It is for this reason that chair yoga is a brilliant option for older people, or for anyone with mobility challenges, problems with their balance or any muscular or joint pain. During chair yoga, many of the postures that can be found in traditional yoga are modified so that they can be performed from a chair, and with just as many physical and psychological benefits.

The Benefits of Yoga

Compared to other forms of exercise, Yoga is focused on the mind as much as it is on the body. Stretching poses are combined with breathing practices, and these are intended to produce a deep sense of relaxation alongside a myriad of physical and psychological benefits. For older people, specifically, yoga is a brilliant alternative to more intensive exercises such as running or weightlifting. 

It is a wonderful way to enhance your strength, flexibility and balance, without causing the exhaustion, muscular tension or joint stress that is usually associated with the aforementioned exercises. Here are just some of the benefits that can be derived from practising yoga as an older adult:

Yoga vs Pilates 

There are several similarities between Pilates and yoga. For instance, they are low-impact exercises, they don’t really require any equipment, and they focus on physical posture and breathing techniques. 

However, there are some critical differences as well. Yoga has a more meditative approach, and the emphasis is on enhancing your strength, coordination and balance. Pilates, on the other hand, is a structured workout that consists of a series of exercises that are meant to engage core muscle groups. Moreover, Pilates is focused more on achieving peak fitness, whilst yoga prioritises a mindful approach that encourages emotional and mental relaxation alongside physical goals.

The Basics

Can I Start Yoga At Any Age?

It is common for people to question whether they can begin yoga as an older person, and the answer to this is a resounding yes. 

Is Yoga More Beneficial For Men or Women?

Yoga is invaluable for men as well as women, regardless of their age, and the various techniques and positions aren’t specific to one gender. 

Are There Any Precautions?

Although yoga is incredibly effective, it is still a low-impact form of physical activity that is extremely accessible. Still, there are some precautions that you should keep in mind. Certain movements and positions are not advised for people with particular medical conditions, especially if they are an older adult. This is why it is always recommended that you seek advice from your doctor before you begin even the simplest yoga routines.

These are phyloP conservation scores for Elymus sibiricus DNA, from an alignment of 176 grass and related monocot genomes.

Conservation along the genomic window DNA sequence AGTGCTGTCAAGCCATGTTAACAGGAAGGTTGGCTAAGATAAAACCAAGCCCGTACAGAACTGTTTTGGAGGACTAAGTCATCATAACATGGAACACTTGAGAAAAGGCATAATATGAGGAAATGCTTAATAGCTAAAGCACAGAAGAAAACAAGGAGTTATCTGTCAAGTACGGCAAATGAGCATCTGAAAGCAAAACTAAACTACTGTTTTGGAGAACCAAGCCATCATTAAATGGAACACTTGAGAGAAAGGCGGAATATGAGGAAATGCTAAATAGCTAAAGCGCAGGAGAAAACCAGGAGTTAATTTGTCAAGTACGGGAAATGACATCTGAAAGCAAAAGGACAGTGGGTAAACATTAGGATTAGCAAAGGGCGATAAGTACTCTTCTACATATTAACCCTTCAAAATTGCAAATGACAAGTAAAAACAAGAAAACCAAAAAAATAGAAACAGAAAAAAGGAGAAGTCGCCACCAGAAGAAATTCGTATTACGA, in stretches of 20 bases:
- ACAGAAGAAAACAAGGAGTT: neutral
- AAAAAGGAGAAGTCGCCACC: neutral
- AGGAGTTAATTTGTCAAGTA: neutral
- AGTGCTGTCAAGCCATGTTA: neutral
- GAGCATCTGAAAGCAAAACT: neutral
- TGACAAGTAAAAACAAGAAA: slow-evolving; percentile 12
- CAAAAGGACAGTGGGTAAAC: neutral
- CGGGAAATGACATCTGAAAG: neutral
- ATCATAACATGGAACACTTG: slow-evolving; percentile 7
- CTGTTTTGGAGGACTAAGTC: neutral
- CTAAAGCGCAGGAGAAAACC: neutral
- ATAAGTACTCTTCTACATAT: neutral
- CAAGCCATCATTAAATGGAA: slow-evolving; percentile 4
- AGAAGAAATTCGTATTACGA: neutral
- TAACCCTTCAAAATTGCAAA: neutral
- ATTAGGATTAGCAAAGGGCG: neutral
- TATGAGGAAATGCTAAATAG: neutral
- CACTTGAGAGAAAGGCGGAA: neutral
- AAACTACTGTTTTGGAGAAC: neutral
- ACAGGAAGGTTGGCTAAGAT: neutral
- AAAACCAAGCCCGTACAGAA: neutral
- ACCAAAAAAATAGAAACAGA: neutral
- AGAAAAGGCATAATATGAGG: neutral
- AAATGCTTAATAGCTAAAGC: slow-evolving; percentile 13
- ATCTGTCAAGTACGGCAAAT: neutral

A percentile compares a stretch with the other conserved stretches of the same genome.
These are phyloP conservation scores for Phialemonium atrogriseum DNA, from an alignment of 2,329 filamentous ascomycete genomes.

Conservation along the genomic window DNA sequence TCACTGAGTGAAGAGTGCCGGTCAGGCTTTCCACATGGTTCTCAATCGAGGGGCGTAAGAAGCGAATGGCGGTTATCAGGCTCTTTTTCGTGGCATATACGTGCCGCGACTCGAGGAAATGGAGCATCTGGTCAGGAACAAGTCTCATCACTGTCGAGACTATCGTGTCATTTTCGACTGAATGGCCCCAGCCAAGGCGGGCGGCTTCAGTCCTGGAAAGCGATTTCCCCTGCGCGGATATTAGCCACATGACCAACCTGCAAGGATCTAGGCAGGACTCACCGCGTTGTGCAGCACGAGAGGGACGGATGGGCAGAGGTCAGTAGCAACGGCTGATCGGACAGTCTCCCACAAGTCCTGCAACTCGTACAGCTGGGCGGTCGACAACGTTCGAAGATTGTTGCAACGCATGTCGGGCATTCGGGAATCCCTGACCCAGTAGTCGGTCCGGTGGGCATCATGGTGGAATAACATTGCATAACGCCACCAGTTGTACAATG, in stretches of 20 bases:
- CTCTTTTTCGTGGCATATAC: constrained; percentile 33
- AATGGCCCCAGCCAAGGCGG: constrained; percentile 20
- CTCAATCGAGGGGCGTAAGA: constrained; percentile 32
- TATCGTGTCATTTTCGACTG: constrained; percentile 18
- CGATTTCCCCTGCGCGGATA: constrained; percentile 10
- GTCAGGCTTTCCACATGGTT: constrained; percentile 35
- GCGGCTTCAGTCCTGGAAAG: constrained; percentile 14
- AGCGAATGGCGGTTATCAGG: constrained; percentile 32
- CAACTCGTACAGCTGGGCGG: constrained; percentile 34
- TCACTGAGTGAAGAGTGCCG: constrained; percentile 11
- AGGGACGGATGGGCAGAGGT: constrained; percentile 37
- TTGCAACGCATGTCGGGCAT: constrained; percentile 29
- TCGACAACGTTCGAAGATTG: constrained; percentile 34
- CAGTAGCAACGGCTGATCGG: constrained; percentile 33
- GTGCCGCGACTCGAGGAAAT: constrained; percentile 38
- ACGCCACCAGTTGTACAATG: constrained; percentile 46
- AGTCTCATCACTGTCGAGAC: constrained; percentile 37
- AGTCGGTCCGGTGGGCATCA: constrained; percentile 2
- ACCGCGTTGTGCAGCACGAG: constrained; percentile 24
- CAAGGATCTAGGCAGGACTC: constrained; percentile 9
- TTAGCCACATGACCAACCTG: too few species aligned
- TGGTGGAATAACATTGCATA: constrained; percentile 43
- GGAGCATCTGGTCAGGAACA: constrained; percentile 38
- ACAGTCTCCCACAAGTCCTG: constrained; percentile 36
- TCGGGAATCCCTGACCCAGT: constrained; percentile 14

Will I Need Any Equipment?

Compared to other forms of exercise, yoga doesn’t require expensive or bulky equipment. First and foremost, you should have clothing that is comfortable and stretchy. Fitted clothes are preferable, because you will be bending and stretching in various positions and loose clothes may get in the way. Leggings, jogging trousers, shorts, t-shirts and tank tops are all excellent choices. Generally, special footwear isn’t required as yoga is performed barefoot, although you can wear non-slip socks or trainers if you would prefer. Of course, you will need a yoga mat as well.

How Many Sessions Do I Need?

Whether you are attending yoga classes, working with a professional instructor, or following tutorials at home, it is essential that you understand your limits and what your body can handle. Initially, once a week may be more than enough. With time, you can gradually ease yourself into consistent practice, and consider three or perhaps even five yoga sessions a week if you want. The focus should be on incorporating yoga into your lifestyle, and choosing whatever works for you.

An Introduction To Yoga Positions

Even the ‘simplest’ yoga position can be deceptively challenging. There are so many things to keep in mind, whether it is the breathing technique you use, how you shift your centre of gravity, transitioning from one position to another or maintaining the perfect posture. It is recommended that you learn from a professional instructor so that they can ensure that you have proper form, or at least carefully follow tutorials that can be found online. 

More than anything, it is essential that you listen to your body, and ensure that you don’t cause yourself exertion or pain. These are some examples of yoga positions for beginners, so that you can begin researching them or ask your instructor about them:

Summary

Yoga is a popular form of exercise that can be beneficial for both the mind and body, helping to improve flexibility and muscle strength, as well as promoting relaxation and stress relief.

It is also said to boost energy levels and concentration, and may even help to lower blood pressure.

With so many potential benefits, it is no wonder that the practice has become so popular in recent years.

So whether you are looking to get fit or simply want to relax and de-stress, yoga could be the perfect activity for you.